01 Mar 2008
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India's Chidambaram Says Nation Is "Poor Rich"

Re: Ratan Tata (AMP 71)

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Just twenty years from now, India’s population of more than 1 billion people could be lifted out of abject poverty by the country’s growing economy, Palaniappan Chidambaram (MBA ’68), India’s finance minister, predicted in a speech at HBS in October. However, India remains a land of vexing contrasts and contradictions, with enormous inequities and problems juxtaposed with the resources and potential to overcome them, as Chidambaram outlined in his talk, “Poor Rich Countries: The Challenges of Development.”

Having gained its independence from Great Britain in 1947, India is a “young nation but an old civilization,” Chidambaram said, with a past that both enriches and burdens it. Although India is rich in natural and human resources, poverty nonetheless prevails — some 350 million Indians live on less than one dollar a day.

“The government of India faces the challenge of leveraging huge natural and human resources to ensure rapid economic growth,” Chidambaram declared. “We believe that growth is the best antidote to poverty. Without growth, India will remain a poor rich nation.”

Chidambaram said that India is still affected by the legacy of the “monstrous and rapacious structure” of previous Socialist governments, even though prime ministers Indira and Rajiv Gandhi began to chip away at that monolith in the 1970s and ’80s. (For his part, Chidambaram confessed that when he arrived at HBS in the mid-1960s, he too was a “confirmed Socialist” and still was when he graduated. His views changed over time, he explained, when he witnessed how “socialism stilled entrepreneurship and closed the doors to many people who wished to enter the marketplace.”) It wasn’t until India nearly went bankrupt in 1991 that the idea of “an open and competitive society was embraced by the people,” who, Chidambaram observed, brushed aside establishment warnings at the time about the dangers of economic reforms.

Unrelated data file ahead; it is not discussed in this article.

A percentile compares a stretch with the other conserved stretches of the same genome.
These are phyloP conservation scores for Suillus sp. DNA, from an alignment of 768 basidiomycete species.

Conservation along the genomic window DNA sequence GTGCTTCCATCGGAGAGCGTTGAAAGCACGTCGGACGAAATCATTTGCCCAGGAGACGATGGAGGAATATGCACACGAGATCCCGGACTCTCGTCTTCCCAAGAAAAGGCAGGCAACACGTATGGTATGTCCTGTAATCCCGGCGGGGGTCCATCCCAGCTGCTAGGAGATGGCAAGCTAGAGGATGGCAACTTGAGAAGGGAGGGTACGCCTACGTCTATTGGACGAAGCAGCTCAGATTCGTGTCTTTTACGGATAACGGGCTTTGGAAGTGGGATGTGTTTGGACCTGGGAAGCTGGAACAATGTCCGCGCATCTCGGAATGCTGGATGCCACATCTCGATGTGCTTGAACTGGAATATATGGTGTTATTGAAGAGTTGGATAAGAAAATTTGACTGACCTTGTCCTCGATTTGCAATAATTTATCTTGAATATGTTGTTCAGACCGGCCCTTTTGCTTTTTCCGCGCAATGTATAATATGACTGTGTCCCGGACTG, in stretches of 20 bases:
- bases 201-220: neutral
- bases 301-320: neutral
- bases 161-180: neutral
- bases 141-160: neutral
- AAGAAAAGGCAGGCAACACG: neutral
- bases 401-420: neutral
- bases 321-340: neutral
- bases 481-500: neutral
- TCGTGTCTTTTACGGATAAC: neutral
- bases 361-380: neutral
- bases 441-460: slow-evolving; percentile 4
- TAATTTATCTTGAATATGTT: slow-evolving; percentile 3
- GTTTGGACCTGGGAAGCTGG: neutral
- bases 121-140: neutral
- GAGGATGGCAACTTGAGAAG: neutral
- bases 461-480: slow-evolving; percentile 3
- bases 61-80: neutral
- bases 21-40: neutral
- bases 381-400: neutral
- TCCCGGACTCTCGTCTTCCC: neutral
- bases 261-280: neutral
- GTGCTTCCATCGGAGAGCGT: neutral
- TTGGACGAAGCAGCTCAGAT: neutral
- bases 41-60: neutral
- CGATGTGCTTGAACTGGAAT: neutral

Education and health care are the country’s two most formidable challenges, Chidambaram observed. Stating that India must become “a knowledge society,” he noted that while the country is known for the talent its elite universities turn out, it is still not enough. China, for example, produces ten times as many Ph.D.’s as India. Basic education and technical and vocational training languish despite renewed government commitments.

The rich-poor gap in education is mirrored in health care — India boasts hospitals and clinics with state-of-the-art procedures and topflight doctors that have become destinations for “medical tourists” from the West. Meanwhile, the country’s infant and maternal death rates are high, and diseases such as cholera, dysentery, and malaria are still far too prevalent.

Chidambaram concluded by reciting a litany of contrasts showing India to be rich on the one hand and poor on the other. He noted, for example, that “India is rich because of its native entrepreneurial talent. It is poor because many policy and procedural hurdles stand in the way of its entrepreneurs.”

But he remained optimistic about the future. Pointing to the country’s “demographic advantage,” featuring a workforce that will be youthful for decades to come, Chidambaram said, “More and more Indians, especially young Indians, have discovered the virtues of an open polity and open economy. I have faith that the next generation of Indians, and the generation after that, will eliminate the scourge of poverty and make India rich. Then the poor country will have deserved its inheritance.”

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